Empathy is a trait all counselors seek to embody. It’s the ability to feel with another, to tap into that person’s pain and experience it alongside them. Trust me when I say, I am feeling with you in this crisis. After this first week of homeschooling kids, moving my clients to online therapy, and social distancing, I am feeling all the feels.
I daily cycle through fear, sadness, gratitude, and anger. I wouldn’t be human if these events didn’t shake me. We are creatures of habit. Our brain loves patterns and predictability. Many personality types crave structure. Now that daily routine is gone, we’re left unmoored.
Though loss of routine is trying, perhaps the most distressing change is social distancing. We are social creatures being told to hold ourselves apart from those who make our life richer and more fulfilling.
We are born wired to connect. Even in the first moments of life, we instinctively reach out to grasp the finger of another, to snuggle in close to their warmth. We cry out instinctively, “Hold me! Comfort me!” We spend childhood co-regulating with our parents. As adults, we are primarily soothed by our spouse, but close friends and extended family still play a crucial role in mental and emotional wellness.
So what are we to do when our pool of comforters is reduced? How can we go on without weekly church gatherings, play groups, and meals out with friends? The very things we’ve thought we can’t live without are gone: daily trips to Starbucks and the gym, meeting up for happy hour or Saturday brunch. What is the toll of this new isolation?
We will all be affected; there’s no denying it. So, the question now becomes, how can we minimize distress and learn to thrive in this new normal? How can we remain in our window of tolerance? “Window of tolerance” is therapy speak for staying in the range of emotion that is bearable for us personally. Staying within our window of tolerance means feeling our feelings but not allowing our feelings to catapult us into a state of agitation and anxiety or bog us down to the point of shut down and depression. We want to be aware of our emotion yet calm and in control.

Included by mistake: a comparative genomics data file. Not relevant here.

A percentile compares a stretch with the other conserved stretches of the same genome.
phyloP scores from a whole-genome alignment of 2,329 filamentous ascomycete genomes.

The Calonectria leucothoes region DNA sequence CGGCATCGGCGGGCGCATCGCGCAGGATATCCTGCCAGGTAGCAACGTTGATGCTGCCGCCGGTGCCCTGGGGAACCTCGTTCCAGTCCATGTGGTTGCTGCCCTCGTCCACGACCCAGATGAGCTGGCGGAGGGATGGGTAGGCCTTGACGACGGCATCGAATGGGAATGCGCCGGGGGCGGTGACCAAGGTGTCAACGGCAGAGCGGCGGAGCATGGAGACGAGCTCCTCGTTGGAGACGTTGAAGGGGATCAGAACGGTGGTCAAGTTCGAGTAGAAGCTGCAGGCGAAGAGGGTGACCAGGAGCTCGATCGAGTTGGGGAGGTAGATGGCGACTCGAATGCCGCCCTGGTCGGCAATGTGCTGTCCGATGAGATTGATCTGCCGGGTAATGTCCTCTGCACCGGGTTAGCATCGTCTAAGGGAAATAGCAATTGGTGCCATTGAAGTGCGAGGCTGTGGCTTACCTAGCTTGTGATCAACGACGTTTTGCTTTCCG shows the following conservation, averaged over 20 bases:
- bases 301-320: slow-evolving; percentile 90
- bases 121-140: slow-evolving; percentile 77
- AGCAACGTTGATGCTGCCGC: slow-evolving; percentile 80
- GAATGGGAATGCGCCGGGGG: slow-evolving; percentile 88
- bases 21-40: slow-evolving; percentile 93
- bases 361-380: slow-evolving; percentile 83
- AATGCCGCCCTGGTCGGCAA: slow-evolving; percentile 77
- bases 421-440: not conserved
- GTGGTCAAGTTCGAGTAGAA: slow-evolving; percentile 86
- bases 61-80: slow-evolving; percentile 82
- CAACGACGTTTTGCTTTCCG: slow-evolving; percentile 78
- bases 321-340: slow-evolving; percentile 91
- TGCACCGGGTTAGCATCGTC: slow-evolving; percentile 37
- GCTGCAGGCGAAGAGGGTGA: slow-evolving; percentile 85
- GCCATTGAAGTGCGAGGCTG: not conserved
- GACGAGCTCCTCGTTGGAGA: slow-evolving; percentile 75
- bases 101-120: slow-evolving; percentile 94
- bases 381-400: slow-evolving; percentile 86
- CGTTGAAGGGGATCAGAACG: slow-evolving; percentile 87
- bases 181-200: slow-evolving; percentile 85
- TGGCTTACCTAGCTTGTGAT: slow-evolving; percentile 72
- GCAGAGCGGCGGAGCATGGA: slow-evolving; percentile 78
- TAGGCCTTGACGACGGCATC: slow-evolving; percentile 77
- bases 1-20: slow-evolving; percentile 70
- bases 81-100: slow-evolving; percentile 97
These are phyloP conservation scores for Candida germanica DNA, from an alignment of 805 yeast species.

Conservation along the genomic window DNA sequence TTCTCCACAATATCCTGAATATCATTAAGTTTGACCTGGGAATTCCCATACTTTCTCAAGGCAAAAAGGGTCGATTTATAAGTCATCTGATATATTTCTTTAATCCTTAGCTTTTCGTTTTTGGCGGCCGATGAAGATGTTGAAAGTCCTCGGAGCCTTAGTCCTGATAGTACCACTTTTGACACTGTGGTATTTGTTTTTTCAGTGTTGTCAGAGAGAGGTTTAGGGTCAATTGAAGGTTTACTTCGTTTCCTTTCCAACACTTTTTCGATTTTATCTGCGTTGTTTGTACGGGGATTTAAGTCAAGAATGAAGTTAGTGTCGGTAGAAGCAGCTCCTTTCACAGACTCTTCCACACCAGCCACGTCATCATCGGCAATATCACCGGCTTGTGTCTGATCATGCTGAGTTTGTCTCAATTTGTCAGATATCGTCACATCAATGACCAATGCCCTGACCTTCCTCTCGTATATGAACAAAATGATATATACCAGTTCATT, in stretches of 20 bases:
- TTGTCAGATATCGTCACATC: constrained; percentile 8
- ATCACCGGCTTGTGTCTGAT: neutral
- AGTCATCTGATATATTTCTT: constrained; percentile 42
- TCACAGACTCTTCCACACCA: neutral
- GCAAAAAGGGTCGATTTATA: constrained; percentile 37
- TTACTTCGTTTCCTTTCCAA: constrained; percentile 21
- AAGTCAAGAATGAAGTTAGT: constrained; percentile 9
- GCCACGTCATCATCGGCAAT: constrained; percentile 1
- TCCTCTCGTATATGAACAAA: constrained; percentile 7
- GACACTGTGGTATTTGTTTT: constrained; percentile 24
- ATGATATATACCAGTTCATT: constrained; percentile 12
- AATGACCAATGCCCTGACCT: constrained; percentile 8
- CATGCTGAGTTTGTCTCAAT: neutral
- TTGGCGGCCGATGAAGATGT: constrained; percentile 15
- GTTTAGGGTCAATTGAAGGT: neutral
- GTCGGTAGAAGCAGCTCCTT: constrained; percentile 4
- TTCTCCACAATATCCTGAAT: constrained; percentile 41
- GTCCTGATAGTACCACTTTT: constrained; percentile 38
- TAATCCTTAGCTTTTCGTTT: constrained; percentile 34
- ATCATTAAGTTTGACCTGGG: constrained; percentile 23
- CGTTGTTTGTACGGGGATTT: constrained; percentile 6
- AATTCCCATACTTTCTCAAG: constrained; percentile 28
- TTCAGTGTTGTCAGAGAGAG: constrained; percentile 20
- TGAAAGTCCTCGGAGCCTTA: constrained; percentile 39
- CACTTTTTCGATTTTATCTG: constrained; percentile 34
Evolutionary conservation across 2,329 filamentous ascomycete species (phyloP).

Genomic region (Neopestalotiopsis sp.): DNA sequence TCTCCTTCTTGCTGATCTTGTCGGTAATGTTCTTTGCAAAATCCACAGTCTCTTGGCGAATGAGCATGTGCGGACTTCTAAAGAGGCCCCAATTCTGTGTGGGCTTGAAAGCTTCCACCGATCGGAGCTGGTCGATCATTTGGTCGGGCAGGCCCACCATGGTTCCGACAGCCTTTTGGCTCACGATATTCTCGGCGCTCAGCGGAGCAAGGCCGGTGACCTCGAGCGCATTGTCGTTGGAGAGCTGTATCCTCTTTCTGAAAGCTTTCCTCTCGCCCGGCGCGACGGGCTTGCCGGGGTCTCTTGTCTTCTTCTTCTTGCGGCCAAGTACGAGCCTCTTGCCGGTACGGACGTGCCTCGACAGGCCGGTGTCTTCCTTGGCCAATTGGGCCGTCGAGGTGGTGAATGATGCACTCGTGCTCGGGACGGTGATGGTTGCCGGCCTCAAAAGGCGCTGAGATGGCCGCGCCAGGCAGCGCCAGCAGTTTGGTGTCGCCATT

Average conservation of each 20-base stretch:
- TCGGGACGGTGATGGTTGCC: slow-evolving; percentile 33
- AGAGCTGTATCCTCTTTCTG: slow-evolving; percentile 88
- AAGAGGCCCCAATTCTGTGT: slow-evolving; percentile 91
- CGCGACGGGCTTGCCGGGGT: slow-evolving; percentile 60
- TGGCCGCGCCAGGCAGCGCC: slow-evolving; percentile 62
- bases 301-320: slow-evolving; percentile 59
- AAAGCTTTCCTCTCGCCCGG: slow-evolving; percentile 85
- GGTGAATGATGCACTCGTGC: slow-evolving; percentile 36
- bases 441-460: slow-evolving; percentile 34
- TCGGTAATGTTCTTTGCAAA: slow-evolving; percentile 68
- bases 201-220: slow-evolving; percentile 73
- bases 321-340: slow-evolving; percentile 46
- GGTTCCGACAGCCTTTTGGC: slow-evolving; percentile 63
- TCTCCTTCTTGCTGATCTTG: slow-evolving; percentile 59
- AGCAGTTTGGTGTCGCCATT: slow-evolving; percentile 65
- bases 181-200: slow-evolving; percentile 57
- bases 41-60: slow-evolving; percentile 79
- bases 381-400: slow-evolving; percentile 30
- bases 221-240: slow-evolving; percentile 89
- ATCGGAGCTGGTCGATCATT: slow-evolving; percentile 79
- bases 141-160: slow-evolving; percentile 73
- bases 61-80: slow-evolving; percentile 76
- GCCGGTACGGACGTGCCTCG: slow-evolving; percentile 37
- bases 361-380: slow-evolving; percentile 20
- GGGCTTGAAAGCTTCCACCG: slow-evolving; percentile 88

I’d like to share a few practices you can add to your upcoming week to make sure you are staying within your window of tolerance. Last week was a trial run. We now see quarantine could last for a while. And, friends, we need to do more than just hang on, grit our teeth, and soldier on. How can we truly live and keep ourselves mentally strong for the next few months?
For many adults, the idea of planned, consistent self-care is foreign. With only twenty-four hours in a day, we give the bulk of our hours to career and family. Our mental, spiritual, and emotional health are placed on the back burner. Last week I outlined a few things you can do to allow and act on your emotions during this difficult time. We must all slow down and tune in to what our feelings are telling us now. If you missed that blog, you can find it here.
My suggestions in that blog are solid but worthless if you do not implement them. If you do not block out time in your schedule to work on your mental, spiritual, and emotional health, you will find yourself overwhelmed or shut down. It’s just how human nature works. You likely learned in the past to block out time for physical health. (It’s why recent gym closures are so painful for you.) Why not do the same for emotional health right now?
Journaling, meditating, reaching out to friends, praying, listening to calming music, breathing, yoga—it all counts. There’s no one right way to care for self. So, tune in to your inner wisdom. What was missing from your self-care routine last week? Did you get up early to pray and meditate, or did you sleep until the kids woke up and then let the day carry you along? Did you call a friend when you felt yourself getting blah and hopeless, or did you self-medicate with social media scrolling—a poor substitute for hearing a friend’s voice?
Did you get sucked into panic and find yourself holding your breath? Practice breathing while you are calm so you can call on that practice when you feel tense. Two apps I recommend to cultivate mindfulness and presence are Calm and Headspace (and both offer a free option).